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Michigan deaf prisoners file civil rights lawsuit
Michigan deaf prisoners file civil rights lawsuit

[JURIST] The Michigan Protection and Advocacy Service [advocacy website] filed a federal lawsuit [press release] Tuesday on behalf of deaf and hard-of-hearing prisoners alleging that the state and prison officials had failed to adequately accommodate the prisoners’ heightened communication needs. The complaint [text, PDF], filed in the US District Court for the Eastern District of Michigan [official website], identifies problems such as a lack of interpreters at the facility, limited access to hearing aids and difficulty in participating in educational opportunities. The prisoners also feel that outdated technology hinders their ability to communicate with family members while incarcerated. The agency asserts that the unfair treatment and discrimination against deaf and hard of hearing prisoners is a violation of federal law and the US Constitution.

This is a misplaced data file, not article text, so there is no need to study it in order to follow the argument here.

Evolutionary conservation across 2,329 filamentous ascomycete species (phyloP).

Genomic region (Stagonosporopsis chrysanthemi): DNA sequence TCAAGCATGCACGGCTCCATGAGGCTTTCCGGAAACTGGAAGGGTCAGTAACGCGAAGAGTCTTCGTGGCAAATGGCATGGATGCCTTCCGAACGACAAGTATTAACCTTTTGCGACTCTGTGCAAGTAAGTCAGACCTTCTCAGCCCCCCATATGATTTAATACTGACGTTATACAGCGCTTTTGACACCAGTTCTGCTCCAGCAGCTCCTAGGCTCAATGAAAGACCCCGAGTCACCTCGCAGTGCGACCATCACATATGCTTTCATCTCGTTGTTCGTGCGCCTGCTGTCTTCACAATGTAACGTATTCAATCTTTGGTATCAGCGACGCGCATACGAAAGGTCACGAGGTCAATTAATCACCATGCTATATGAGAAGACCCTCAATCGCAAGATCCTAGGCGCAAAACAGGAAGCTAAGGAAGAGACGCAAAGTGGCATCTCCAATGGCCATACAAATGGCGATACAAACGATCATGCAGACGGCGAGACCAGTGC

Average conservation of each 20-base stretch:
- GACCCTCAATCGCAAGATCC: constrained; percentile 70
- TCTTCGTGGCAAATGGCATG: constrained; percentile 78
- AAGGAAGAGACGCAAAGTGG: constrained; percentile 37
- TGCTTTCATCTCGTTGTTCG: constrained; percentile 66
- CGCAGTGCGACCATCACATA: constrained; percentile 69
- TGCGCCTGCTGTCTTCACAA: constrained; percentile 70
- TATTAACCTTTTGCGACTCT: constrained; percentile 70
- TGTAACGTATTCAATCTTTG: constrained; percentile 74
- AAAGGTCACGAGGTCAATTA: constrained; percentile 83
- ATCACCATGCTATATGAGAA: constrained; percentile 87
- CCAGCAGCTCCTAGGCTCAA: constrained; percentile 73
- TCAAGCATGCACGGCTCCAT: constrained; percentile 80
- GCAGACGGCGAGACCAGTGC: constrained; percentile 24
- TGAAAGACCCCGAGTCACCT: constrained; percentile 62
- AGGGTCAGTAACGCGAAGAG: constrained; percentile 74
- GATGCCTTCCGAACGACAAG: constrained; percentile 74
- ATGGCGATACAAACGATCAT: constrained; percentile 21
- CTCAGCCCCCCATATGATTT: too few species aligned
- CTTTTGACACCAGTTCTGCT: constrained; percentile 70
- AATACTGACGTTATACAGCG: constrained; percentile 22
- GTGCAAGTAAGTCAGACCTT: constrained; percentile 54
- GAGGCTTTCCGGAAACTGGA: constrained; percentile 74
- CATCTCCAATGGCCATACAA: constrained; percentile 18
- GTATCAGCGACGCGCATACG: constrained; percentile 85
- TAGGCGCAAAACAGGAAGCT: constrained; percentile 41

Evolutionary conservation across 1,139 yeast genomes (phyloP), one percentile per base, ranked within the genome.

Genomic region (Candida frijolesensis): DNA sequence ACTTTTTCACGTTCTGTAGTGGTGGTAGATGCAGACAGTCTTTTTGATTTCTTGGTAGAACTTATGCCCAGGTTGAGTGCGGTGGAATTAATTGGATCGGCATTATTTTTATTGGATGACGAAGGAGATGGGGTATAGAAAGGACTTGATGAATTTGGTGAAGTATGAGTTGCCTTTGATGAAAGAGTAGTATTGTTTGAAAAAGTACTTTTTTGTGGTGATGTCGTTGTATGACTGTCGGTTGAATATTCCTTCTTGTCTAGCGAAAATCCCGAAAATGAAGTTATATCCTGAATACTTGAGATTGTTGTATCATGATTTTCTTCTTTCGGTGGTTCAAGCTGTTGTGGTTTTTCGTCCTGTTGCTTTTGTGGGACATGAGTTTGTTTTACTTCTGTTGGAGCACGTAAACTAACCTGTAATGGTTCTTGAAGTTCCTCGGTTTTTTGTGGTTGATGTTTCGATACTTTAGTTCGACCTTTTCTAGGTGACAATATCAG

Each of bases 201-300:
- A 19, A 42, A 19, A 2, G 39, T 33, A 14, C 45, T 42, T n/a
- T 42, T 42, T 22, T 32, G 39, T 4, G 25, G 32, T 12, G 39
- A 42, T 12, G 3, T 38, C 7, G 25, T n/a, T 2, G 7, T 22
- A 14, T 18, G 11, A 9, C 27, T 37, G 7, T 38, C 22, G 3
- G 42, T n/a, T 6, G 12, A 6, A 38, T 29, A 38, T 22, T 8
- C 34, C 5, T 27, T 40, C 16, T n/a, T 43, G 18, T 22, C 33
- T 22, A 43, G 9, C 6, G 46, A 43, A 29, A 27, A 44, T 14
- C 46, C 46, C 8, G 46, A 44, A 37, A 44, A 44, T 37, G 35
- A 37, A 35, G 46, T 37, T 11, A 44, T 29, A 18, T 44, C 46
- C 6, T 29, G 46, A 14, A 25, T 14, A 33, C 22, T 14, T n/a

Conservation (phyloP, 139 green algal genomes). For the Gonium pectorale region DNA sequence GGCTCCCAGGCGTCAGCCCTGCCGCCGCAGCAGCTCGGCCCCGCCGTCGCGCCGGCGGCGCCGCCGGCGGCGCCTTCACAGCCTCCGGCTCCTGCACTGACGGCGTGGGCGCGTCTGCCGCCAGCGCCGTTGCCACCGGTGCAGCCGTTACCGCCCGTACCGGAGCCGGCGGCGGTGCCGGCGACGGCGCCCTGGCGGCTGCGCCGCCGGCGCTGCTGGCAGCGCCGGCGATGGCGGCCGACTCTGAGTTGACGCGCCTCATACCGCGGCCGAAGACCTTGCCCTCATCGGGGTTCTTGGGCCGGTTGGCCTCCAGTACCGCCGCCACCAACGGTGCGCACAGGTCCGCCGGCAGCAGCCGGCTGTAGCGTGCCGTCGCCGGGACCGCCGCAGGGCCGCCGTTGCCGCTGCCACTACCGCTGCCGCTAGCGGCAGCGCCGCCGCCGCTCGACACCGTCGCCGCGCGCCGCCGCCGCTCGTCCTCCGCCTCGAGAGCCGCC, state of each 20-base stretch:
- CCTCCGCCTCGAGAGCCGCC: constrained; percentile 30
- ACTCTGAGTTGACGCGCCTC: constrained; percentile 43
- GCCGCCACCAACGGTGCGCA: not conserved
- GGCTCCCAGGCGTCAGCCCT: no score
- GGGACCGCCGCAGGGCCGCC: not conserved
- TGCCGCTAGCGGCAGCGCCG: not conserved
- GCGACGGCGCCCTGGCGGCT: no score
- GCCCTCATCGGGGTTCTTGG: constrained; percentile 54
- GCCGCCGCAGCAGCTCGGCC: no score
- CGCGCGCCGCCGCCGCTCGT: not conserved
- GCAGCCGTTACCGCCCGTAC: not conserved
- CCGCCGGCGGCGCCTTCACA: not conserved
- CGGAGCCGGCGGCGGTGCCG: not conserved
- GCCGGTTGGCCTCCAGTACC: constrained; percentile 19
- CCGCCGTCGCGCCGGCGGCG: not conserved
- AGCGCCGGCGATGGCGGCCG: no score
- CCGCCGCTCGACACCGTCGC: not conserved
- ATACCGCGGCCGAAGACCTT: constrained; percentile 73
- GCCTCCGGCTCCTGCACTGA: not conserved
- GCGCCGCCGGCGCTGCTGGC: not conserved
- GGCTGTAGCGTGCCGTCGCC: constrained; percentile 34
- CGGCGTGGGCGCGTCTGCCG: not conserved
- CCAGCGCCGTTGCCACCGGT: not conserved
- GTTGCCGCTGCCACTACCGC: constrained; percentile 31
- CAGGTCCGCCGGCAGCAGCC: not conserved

Protecting prisoners’ rights [JURIST news archive] and prison reform [JURIST podcast] are widely debated issues in the US and abroad. Earlier this month a federal appeals court upheld [JURIST report] automatic solitary confinement for Virginia death-row inmates. In January New York City officials agreed [JURIST report] on a plan that will eliminate the use of solitary confinement for young offenders. In February Arizona reached a settlement [JURIST report] in a prisoner health care class action lawsuit brought by the American Civil Liberties Union [advocacy website].